While making vegetable juices is a delicious way to meet your daily veggie quota, juicing DOES remove the all-important fiber that we need. So be sure to include a mix of fresh veggies and their juice in your daily diet.

Juicing helps you to get the nutrients of far more veggies/fruits than you could eat in one sitting. Super cleansing and nutritious. Learn more...

Here are some ideas for fresh vegetable juices to get you started. Feel free to experiment until you find your favorites:

  • apple carrot
  • apple carrot beet (my personal fave)
  • apple carrot cucumber celery chard
  • carrot beet
  • carrot celery cabbage
  • carrot cucumber
  • carrot strawberry
  • carrot spinach
  • celery spinach
  • spinach cabbage celery
  • spinach celery tomato

Feel free to add foods and flavors that will help your juice to be more palatable -- especially important when juicing deep greens. Ideas: Fruits, Cranberries, Garlic, Lemon, Dill, Cayenne, and Tamari.

Raw Or Cooked?

Raw veggies are chock full of nutrients and are invaluable to your good health. At the same time, cooking your veggies helps to break down the cellulose walls which makes some nutrients more accessible than they'd be in their raw state.

So what's the answer? Should you eat your veggies raw or cooked?

Quite simply: Be sure your diet is filled with both raw AND cooked vegetables.

Eat one fresh green leafy salad per day (2 cups equals 1 serving), and add chopped raw veggies such as bell peppers, onions, bok choy and grated beets. The more colorful, the better -- and the more beautiful your salad is, the more your mouth will water before your first delectable bite.

As a general rule, I've always found that those veggies that seem to be lacking in lip-smacking flavor in their raw state seem to be the veggies that are best cooked first to make their nutrients more readily available. Every body is different, and the nutrients my body needs might differ slightly from those that your body needs.

So listen to your body -- you'll discover which veggies you prefer cooked and which you like raw. Don't be afraid to experiment to find what works for you. The most important thing is to just get those veggies into your belly!    :)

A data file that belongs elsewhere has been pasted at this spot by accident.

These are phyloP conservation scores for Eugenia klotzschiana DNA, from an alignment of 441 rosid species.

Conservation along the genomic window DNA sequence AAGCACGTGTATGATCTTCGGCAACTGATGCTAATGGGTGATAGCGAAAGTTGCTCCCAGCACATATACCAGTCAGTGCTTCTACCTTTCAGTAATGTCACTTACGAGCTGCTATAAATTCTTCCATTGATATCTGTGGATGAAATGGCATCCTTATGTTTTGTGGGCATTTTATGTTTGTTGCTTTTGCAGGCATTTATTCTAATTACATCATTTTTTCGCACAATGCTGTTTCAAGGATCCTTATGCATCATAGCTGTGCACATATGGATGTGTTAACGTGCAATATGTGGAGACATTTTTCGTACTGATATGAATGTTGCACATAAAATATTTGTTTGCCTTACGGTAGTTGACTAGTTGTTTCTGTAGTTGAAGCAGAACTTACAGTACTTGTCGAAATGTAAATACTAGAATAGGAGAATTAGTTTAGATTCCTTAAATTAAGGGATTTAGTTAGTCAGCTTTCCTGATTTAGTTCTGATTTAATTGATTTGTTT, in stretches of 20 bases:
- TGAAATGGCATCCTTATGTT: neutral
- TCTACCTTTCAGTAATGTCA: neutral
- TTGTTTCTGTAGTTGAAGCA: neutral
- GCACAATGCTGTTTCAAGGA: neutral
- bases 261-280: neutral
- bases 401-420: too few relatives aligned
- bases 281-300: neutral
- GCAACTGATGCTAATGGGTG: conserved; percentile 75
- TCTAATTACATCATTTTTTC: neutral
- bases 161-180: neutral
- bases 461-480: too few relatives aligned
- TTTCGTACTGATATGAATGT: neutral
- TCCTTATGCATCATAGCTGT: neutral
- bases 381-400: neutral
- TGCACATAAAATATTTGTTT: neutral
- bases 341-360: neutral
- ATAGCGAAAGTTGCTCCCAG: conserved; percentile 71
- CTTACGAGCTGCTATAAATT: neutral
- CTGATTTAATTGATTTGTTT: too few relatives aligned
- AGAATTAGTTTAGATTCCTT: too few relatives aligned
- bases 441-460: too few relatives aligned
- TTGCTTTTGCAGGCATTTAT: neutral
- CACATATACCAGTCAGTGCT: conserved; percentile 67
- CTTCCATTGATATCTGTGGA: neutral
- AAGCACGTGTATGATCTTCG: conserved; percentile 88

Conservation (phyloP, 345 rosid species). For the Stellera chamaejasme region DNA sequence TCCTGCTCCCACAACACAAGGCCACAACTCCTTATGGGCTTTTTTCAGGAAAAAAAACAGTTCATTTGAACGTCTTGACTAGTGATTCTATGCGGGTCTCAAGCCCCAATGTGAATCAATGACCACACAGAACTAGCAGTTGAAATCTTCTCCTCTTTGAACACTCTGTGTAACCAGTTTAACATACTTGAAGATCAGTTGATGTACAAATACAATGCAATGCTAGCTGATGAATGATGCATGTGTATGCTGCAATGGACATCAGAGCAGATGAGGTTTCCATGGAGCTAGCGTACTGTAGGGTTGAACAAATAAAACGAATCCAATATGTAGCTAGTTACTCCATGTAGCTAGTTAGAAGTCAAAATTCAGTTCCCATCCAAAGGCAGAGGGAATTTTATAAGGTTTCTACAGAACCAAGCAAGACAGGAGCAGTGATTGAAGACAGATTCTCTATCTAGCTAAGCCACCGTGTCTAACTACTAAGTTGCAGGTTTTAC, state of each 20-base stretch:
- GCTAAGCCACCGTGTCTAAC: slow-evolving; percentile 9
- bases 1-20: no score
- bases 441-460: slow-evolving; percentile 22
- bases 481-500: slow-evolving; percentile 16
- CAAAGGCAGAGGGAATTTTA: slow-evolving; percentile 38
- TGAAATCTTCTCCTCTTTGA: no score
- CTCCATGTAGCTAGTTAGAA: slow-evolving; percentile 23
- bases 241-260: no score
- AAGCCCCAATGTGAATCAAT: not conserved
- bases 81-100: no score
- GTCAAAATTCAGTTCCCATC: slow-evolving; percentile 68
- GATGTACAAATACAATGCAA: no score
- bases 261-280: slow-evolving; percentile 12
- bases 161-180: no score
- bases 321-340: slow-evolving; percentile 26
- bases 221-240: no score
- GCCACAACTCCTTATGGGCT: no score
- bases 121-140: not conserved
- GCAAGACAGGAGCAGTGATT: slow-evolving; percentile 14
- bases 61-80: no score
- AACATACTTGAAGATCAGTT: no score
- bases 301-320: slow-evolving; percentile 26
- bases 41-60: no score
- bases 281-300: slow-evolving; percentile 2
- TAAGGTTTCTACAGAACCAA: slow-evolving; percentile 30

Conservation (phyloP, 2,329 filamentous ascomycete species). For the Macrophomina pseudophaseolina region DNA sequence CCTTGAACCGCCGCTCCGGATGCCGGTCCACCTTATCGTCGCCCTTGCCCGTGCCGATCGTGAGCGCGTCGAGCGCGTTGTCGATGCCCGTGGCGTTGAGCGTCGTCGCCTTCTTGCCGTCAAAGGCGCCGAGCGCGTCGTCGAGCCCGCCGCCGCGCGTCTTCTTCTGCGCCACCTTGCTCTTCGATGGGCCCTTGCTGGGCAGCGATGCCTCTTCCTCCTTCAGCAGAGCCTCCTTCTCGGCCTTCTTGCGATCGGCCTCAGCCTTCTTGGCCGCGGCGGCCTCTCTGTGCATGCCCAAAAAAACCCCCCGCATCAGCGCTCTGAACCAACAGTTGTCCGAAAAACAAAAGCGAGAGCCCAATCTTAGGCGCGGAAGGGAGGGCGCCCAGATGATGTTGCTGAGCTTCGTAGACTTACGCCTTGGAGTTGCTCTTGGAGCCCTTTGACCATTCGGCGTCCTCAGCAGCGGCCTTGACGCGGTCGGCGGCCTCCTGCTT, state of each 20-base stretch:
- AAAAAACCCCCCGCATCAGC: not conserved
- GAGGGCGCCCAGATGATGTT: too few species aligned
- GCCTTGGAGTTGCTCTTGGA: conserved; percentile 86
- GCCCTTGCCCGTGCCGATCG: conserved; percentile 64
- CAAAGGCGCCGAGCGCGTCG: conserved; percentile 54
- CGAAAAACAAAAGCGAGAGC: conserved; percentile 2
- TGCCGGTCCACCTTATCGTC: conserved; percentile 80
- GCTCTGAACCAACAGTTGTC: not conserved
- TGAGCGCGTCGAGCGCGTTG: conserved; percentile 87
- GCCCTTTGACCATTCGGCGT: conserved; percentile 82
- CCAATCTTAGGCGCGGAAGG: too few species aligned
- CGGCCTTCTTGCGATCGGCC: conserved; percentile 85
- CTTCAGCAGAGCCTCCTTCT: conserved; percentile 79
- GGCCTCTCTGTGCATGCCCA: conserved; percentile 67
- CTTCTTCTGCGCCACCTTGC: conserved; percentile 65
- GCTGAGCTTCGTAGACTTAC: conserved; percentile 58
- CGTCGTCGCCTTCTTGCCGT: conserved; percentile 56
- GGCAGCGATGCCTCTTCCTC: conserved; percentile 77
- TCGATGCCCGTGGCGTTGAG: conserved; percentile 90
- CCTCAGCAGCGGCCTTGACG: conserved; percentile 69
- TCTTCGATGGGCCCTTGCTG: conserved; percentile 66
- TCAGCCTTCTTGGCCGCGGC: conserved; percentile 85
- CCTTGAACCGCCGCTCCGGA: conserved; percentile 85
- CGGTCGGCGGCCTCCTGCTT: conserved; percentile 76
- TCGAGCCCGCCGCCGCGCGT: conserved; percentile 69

Some General Rules About Vegetables

  • Whenever possible, don't peel your veggies -- the skins contain lots of valuable nutrients;

  • Avoid overcooking your veggies. As a general rule, veggies should be JUST tender when poked with a fork. Green veggies should be cooked just until they turn a bright and vibrant green;

  • When making a dish with more than one veggie (recommended!), be sure to cut them all about the same size so they cook up in the same amount of time (or close to it);

  • To clean root vegetables, simply scrub with a brush under cold running water. Most of your veggies are best cleaned in a bowl full of cold water and an edible acid, such as lemon juice or apple cider vinegar, for 10 minutes -- this will ensure thorough cleansing. 1/4 cup of this edible acid is usually enough for a large bowl of water;

  • Cook only the veggies you need at each meal -- leftover cooked veggies are very sad and have lost their vitality. If they look wimpy, they ARE wimpy!

  • Whenever possible, select fresh, local, seasonal, organic veggies;

  • Most veggies can be washed immediately upon returning from the grocery, then placed into air-tight bags or Tupperware-like containers to keep your greens and veggies fresh. When you're ready to eat, they'll be ready to go;

  • If you own a vacuum sealer and would like to seal your vegetables for the freezer, be sure to cook them GENTLY first -- parboiling seems to work best, meaning drop cut veggies into boiling water for just a couple minutes to JUST begin the cooking process, then remove and run under cold water. Cool thoroughly, and be aware that you may have to use a large bag to allow room for water to "seep" towards the seal without interrupting the sealing action. Random Factoid - Raw broccoli emits a gas that will break the seal on your bags.

Heart with quotes"I do a LOT of searching online and have to say yours is probably the most informative vegan site I have come across. Actually, it is one of the most informative sites I have seen for vegetables, bar none.

"Many sites have good recipes, some have good health and nutrition info, but yours is wonderfully complete. You are very generous with the information you offer."
-- Peggy M., Toowoomba, Queensland, Australia